We want to maximize the marginal log-likelihood of all antecedents in the correct coreference chain for each mention:


where is the set of the top scoring spans extracted by the mention extractor (i.e., the set of unpruned spans). is the set of spans in the gold cluster containing span . If span does not belong to any coreference chain or all gold antecedents have been pruned, then .

P R F1 P R F1 P R F1 Avg. F1
e2e-coref [15] 78.4 73.4 75.8 68.6 61.8 65.0 62.7 59.0 60.8 67.2
e2e-coref + Structural info [12] 80.5 73.9 77.1 71.2 61.5 66.0 64.3 61.1 62.7 68.6
c2f-coref + ELMo [16] 81.4 79.5 80.4 72.2 69.5 70.8 68.2 67.1 67.6 73.0
EE + BERT-large [10] 82.6 84.1 83.4 73.3 76.2 74.7 72.4 71.1 71.8 76.6
c2f-coref + BERT-large [9] 84.7 82.4 83.5 76.5 74.0 75.3 74.1 69.8 71.9 76.9
c2f-coref + SpanBERT-large [8] 85.8 84.8 85.3 78.3 77.9 78.1 76.4 74.2 75.3 79.6
Simplified e2e-coref (Ours) 85.4 85.4 85.4 78.4 78.9 78.7 76.1 73.9 75.0 79.7
Table 1: Performance on the OntoNotes coreference resolution benchmark.
Avg. Nb Spans Proposed Gold Mention Recall
e2e-coref [15] 200.43 spans / docs 92.7%
Simplified e2e-coref (Ours) 141.79 spans / docs 95.7%
Table 2: Proportion of gold mentions covered in the development data by different mention extractors.

To summarize, we first pre-train the mention extractor to minimize the loss function defined in Equation

4. After that, we jointly train the mention extractor and the mention linker to optimize the objective function defined in Equation 6 in an end-to-end manner.

3 Experiments and Results

Dataset and Experiments Setup To evaluate the effectiveness of the proposed approach, we use the CoNLL-2012 Shared Task English data [20] which is based on the OntoNotes corpus. This dataset has 2802/343/348 documents for the train/dev/test split. Similar to previous works, we report precision, recall, and F1 of the MUC, , and metrics, and also average the F1 score of all three metrics. We used SpanBERT (spanbert-large-cased) [8]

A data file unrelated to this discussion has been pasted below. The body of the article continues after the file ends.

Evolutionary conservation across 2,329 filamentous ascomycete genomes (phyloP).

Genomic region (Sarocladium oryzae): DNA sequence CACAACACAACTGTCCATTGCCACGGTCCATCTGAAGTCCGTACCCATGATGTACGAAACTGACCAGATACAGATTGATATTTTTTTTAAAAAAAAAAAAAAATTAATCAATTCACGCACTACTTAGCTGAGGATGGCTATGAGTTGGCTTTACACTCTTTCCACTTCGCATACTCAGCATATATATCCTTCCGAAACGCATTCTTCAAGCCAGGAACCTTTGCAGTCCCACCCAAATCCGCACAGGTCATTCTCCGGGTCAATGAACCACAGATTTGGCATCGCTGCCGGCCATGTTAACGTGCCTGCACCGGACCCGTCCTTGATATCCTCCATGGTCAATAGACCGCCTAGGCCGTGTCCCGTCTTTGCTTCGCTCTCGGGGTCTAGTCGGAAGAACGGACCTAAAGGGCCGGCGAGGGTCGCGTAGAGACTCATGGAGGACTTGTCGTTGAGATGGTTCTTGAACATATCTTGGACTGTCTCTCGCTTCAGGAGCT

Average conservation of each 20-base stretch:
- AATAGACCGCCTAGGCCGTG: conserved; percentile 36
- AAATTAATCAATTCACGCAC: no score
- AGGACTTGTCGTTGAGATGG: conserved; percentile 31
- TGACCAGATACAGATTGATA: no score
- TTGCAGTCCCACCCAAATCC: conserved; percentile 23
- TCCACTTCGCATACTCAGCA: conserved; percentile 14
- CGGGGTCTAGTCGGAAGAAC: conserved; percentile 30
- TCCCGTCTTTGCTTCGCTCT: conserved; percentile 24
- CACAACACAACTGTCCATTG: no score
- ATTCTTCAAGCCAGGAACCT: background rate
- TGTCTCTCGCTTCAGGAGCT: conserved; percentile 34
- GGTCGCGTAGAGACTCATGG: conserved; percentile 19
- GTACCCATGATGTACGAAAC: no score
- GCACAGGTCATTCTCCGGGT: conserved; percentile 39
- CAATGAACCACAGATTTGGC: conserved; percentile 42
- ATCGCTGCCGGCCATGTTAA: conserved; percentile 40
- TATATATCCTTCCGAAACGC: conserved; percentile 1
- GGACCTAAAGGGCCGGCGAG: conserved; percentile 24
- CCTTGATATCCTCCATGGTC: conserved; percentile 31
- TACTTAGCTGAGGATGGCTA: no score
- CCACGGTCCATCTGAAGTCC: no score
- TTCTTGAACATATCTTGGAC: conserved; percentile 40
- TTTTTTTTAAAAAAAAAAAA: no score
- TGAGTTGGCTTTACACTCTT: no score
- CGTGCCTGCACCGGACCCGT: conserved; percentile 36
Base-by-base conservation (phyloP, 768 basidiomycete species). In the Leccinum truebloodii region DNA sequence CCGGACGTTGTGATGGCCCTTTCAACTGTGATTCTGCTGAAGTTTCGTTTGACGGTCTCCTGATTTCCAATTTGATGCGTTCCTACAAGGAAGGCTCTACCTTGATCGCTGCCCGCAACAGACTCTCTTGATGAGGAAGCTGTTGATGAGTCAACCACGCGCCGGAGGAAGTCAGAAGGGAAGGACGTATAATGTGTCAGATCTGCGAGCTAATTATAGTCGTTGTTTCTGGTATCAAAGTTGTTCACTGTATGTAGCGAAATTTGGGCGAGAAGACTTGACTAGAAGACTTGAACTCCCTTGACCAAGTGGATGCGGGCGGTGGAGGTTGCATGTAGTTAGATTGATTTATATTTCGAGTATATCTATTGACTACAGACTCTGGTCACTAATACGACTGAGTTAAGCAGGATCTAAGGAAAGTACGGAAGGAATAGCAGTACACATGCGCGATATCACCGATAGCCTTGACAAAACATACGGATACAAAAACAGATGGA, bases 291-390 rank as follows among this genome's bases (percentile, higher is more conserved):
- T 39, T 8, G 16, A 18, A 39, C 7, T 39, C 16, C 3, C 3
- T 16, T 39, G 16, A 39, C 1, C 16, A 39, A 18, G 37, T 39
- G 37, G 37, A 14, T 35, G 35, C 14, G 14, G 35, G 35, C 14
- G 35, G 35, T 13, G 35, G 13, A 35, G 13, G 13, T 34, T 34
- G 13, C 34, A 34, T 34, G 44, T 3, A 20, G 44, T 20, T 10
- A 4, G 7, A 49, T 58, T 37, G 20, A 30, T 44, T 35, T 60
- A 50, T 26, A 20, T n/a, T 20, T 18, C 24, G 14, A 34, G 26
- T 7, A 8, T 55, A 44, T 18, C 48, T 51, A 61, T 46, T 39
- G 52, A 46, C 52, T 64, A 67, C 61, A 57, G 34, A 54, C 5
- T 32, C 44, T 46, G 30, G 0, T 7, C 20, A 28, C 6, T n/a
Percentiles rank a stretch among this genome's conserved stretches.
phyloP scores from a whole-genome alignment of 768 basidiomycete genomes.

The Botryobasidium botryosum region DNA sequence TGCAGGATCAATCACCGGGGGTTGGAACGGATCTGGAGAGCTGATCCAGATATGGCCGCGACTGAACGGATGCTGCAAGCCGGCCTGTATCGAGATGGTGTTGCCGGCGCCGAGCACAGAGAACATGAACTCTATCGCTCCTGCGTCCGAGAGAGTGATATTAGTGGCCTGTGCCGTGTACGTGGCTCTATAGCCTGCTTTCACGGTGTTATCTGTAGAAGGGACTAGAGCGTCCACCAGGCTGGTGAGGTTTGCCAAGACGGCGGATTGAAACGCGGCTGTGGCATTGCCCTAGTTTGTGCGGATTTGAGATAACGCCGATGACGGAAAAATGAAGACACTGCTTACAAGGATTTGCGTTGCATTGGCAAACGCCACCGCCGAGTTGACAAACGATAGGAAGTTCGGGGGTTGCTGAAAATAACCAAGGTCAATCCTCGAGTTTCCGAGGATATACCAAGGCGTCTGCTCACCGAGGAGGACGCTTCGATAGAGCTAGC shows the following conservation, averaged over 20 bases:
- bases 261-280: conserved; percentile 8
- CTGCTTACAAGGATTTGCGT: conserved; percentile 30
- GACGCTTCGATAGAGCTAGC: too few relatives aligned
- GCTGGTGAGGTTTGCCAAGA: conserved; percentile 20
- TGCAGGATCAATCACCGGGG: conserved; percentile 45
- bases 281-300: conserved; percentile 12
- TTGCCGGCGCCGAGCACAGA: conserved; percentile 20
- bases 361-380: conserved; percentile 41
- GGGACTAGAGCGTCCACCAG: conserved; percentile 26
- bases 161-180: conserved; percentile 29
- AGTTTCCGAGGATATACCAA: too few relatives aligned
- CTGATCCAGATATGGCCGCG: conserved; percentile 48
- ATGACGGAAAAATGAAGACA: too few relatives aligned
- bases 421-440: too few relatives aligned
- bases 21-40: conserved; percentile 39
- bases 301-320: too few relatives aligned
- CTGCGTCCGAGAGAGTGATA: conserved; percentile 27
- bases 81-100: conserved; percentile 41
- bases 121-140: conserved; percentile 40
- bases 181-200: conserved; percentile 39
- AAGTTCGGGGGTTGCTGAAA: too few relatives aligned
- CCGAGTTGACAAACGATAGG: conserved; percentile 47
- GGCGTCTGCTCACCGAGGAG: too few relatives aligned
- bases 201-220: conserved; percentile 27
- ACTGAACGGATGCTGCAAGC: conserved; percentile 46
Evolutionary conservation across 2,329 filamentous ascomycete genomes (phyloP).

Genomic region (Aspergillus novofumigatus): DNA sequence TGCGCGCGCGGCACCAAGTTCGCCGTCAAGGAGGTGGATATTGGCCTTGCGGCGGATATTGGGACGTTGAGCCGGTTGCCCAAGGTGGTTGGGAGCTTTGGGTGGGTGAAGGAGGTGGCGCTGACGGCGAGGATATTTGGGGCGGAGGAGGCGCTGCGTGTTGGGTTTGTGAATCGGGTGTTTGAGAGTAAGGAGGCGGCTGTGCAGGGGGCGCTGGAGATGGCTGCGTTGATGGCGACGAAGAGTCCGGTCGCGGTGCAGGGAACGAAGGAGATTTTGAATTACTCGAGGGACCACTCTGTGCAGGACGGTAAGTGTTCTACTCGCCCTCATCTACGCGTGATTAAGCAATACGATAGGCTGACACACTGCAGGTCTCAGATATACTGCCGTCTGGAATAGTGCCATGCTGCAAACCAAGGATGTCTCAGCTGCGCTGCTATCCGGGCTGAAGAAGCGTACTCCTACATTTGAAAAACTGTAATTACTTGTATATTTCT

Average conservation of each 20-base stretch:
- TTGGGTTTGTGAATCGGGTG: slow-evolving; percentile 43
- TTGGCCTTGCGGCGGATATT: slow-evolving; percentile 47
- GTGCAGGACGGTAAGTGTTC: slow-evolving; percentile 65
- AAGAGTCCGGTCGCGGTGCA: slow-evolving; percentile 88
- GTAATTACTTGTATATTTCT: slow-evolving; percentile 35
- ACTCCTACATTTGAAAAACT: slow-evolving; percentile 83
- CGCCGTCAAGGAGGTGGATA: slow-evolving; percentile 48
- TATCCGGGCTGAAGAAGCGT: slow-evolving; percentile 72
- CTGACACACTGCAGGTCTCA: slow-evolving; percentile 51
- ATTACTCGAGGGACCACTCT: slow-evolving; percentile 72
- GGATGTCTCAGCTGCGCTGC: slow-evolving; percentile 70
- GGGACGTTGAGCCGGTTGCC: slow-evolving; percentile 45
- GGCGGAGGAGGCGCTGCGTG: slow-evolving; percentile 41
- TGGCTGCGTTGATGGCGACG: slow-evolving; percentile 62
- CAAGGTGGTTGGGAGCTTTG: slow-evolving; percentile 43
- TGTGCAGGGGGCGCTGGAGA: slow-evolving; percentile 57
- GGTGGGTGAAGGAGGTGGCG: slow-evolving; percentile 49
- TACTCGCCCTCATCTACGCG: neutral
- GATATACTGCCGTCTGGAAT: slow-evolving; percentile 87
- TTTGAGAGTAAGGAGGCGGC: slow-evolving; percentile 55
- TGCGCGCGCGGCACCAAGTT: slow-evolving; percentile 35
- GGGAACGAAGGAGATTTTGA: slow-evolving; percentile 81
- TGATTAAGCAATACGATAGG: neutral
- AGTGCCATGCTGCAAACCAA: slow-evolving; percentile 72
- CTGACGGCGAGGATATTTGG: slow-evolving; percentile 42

as the encoder. Two different learning rates are used, one for the lower pretrained SpanBERT encoder (5e-05) and one for the upper layers (1e-4). We also use learning rate decay. The number of training epochs is set to be 100. The batch size is set to be 32. We did hyper-parameter tuning using the provided dev set. To train our model, we use two 16GB V100 GPUs and use techniques such as gradient checkpointing and gradient accumulation to avoid running out of GPUs’ memory.

Comparison with Previous Methods Table 1 compares our model with several state-of-the-art coreference resolution systems. Overall, our model outperforms the original e2e-coref model and also all recent extended works. For example, compared to the variant [c2f-coref + SpanBERT-large], our model achieves higher F1-scores for the MUC and metrics. Even though our model achieves a slightly lower F1-score for the metric, the overall averaged F1 score of our model is still better. It is worth mentioning that the variant [c2f-coref + SpanBERT-large] is more complex than our method, because it has some other additional components such as coarse-to-fine antecedent pruning and higher-order inference [16, 8].

Recently, a model named CorefQA has been proposed [28], and it achieves an averaged F1 score of on the English OntoNotes benchmark. The work takes a complete departure from the paradigm used by the e2e-coref model, and instead, proposes to formulate the coreference resolution problem as a span prediction task, like in question answering. Despite its impressive performance, the CorefQA model is very computationally expensive. In order to predict coreference clusters for a single document, CorefQA needs to run a Transformer-based model on the same document many times (each time a different query is appended to the document).
Analysis on the Performance of the Mention Extractor As mentioned in Subsection 2.3, in our work, the value of the parameter for pruning is set to be 0.25. On the other hand, it is set to be 0.4 in the e2e-coref model. Table 2 shows the comparison in more details. Our mention extractor is able to extract 95.7% of all the gold mentions in the dev set, while the mention extractor of the e2e-coref model is only able to extract 92.7% of them. Furthermore, by proposing less candidate spans, the workload of our mention linker is also reduced.

4 Conclusions

In this work, we propose a simple yet effective baseline for the task of coreference resolution. Despite its simplicity, our model still can achieve impressive performance, outperforming all recent extended works on the popular English OntoNotes benchmark. In future work, we are interested in reducing the computational complexity of our baseline model using compression techniques [22, 23, 14]. We also plan to extend our work to address the task of event coreference resolution [13, 25].